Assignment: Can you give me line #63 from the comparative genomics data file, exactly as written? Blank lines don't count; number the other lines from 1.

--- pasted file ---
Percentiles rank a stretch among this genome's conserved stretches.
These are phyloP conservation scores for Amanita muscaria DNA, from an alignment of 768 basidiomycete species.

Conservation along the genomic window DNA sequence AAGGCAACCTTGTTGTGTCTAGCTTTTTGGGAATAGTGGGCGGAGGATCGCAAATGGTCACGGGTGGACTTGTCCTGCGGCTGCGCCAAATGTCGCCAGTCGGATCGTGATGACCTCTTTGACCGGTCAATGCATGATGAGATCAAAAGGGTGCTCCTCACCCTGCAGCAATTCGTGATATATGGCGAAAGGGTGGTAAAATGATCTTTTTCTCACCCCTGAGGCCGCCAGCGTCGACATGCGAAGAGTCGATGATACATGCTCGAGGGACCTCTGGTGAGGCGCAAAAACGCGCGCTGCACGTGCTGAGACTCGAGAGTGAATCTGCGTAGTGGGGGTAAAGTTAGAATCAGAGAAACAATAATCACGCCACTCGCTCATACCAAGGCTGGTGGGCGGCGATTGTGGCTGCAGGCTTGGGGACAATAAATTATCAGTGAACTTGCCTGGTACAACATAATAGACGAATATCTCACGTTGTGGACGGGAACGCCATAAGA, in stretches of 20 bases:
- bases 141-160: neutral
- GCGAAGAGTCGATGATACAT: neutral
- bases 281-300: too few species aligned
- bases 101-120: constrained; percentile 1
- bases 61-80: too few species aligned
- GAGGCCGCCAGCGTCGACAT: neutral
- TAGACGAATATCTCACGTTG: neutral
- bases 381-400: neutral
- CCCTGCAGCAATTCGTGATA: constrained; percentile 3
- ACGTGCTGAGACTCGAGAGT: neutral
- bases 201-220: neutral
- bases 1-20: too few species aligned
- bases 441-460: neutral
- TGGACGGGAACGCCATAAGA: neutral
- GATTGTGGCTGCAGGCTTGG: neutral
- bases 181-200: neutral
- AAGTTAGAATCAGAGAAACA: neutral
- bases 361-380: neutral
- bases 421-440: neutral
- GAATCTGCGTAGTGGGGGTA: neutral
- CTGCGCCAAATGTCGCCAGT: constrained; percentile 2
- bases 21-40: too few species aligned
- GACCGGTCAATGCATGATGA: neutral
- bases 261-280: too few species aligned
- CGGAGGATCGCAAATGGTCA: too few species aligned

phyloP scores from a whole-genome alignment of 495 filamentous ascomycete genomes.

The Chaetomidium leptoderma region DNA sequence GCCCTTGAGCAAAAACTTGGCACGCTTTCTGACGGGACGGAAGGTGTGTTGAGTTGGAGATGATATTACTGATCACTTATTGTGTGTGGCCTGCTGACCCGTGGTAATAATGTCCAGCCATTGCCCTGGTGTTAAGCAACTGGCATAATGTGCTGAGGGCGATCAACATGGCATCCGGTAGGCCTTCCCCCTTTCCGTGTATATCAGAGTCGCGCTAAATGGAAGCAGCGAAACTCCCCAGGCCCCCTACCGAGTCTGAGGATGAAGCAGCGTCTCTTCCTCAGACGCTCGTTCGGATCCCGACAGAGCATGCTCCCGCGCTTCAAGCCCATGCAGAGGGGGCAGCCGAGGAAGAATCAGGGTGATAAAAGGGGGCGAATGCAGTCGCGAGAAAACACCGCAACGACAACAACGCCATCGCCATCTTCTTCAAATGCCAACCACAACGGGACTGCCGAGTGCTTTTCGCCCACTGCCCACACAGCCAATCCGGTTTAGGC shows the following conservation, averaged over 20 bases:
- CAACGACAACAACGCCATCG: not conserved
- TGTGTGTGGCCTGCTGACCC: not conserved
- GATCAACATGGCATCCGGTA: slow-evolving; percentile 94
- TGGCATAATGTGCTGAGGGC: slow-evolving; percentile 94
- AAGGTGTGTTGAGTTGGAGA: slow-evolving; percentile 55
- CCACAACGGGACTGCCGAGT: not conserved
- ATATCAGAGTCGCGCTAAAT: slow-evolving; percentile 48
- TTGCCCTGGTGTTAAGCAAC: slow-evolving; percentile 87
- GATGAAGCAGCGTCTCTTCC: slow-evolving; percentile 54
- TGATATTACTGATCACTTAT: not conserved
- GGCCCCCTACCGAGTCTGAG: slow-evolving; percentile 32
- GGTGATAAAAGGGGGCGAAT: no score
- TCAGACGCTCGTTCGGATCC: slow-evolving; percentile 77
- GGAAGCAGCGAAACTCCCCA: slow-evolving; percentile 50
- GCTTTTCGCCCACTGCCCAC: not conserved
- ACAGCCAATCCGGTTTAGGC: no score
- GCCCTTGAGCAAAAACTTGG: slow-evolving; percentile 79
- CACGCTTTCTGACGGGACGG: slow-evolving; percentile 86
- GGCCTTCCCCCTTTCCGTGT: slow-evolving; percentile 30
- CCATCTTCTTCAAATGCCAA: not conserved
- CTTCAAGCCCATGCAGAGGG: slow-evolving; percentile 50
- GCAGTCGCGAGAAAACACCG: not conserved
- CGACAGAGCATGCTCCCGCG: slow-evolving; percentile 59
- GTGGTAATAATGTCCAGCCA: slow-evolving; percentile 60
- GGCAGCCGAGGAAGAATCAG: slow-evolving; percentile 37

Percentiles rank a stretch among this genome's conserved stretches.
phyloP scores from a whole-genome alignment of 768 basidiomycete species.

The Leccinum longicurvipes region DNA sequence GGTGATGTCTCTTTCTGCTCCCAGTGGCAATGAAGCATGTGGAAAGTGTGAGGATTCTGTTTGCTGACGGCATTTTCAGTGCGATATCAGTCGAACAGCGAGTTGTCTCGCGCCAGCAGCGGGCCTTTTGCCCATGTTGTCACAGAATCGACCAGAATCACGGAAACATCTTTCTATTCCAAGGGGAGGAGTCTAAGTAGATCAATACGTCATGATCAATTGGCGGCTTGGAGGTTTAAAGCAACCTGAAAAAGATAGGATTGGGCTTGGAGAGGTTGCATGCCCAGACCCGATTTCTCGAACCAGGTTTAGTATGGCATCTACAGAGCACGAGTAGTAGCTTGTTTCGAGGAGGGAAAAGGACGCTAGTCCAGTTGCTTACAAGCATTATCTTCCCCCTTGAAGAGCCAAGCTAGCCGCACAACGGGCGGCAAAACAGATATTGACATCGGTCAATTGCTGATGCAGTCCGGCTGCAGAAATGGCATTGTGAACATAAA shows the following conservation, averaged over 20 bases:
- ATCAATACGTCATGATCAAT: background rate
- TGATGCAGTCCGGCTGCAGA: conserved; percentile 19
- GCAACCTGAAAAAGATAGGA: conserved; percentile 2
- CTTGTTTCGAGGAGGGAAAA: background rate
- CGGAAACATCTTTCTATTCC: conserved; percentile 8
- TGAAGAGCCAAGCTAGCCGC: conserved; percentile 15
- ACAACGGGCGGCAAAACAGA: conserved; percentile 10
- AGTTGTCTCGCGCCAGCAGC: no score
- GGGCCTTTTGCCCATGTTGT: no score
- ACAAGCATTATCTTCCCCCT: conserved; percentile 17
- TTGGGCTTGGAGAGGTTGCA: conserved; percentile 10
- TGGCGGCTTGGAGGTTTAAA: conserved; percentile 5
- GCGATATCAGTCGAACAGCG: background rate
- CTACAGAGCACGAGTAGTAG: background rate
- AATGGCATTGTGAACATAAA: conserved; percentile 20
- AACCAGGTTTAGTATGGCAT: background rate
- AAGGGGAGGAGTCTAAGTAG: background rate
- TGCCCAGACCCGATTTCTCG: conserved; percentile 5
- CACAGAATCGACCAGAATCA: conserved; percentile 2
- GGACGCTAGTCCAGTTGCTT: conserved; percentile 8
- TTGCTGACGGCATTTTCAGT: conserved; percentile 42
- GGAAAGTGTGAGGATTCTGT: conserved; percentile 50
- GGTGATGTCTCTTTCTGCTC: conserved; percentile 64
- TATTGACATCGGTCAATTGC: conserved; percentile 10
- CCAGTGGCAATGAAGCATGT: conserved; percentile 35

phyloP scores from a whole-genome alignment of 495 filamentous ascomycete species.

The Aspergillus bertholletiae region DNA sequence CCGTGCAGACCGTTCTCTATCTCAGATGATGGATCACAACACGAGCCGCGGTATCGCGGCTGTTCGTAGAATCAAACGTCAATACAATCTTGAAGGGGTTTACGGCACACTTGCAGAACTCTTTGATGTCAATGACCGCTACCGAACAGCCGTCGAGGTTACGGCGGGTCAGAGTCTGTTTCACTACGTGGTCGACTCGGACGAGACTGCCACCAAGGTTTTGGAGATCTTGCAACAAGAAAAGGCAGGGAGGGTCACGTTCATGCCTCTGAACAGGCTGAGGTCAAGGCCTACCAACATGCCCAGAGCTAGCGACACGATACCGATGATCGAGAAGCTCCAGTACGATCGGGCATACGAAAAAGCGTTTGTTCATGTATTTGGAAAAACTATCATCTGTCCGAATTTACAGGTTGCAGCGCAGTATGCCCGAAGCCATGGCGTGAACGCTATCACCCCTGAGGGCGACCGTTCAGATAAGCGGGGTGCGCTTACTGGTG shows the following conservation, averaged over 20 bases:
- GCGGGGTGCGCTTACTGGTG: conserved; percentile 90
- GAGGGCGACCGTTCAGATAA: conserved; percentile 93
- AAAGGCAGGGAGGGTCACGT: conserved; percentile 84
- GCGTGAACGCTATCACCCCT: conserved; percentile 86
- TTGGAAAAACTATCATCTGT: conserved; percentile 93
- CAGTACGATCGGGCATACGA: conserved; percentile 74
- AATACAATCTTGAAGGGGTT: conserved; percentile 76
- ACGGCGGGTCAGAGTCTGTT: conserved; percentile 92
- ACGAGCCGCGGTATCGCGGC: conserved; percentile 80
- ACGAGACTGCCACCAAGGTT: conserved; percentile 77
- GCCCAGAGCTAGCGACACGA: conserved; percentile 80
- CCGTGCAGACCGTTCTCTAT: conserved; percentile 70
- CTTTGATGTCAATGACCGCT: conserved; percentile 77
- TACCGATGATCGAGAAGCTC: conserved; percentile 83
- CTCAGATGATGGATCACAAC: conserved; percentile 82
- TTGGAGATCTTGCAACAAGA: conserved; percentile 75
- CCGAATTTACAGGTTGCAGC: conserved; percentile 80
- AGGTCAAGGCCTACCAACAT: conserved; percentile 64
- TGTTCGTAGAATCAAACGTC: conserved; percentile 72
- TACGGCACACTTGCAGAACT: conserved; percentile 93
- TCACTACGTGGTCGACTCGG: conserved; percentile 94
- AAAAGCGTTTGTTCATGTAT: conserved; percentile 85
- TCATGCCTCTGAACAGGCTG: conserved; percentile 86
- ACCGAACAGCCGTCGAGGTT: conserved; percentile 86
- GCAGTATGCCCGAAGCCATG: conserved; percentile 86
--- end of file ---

- CGGAAACATCTTTCTATTCC: conserved; percentile 8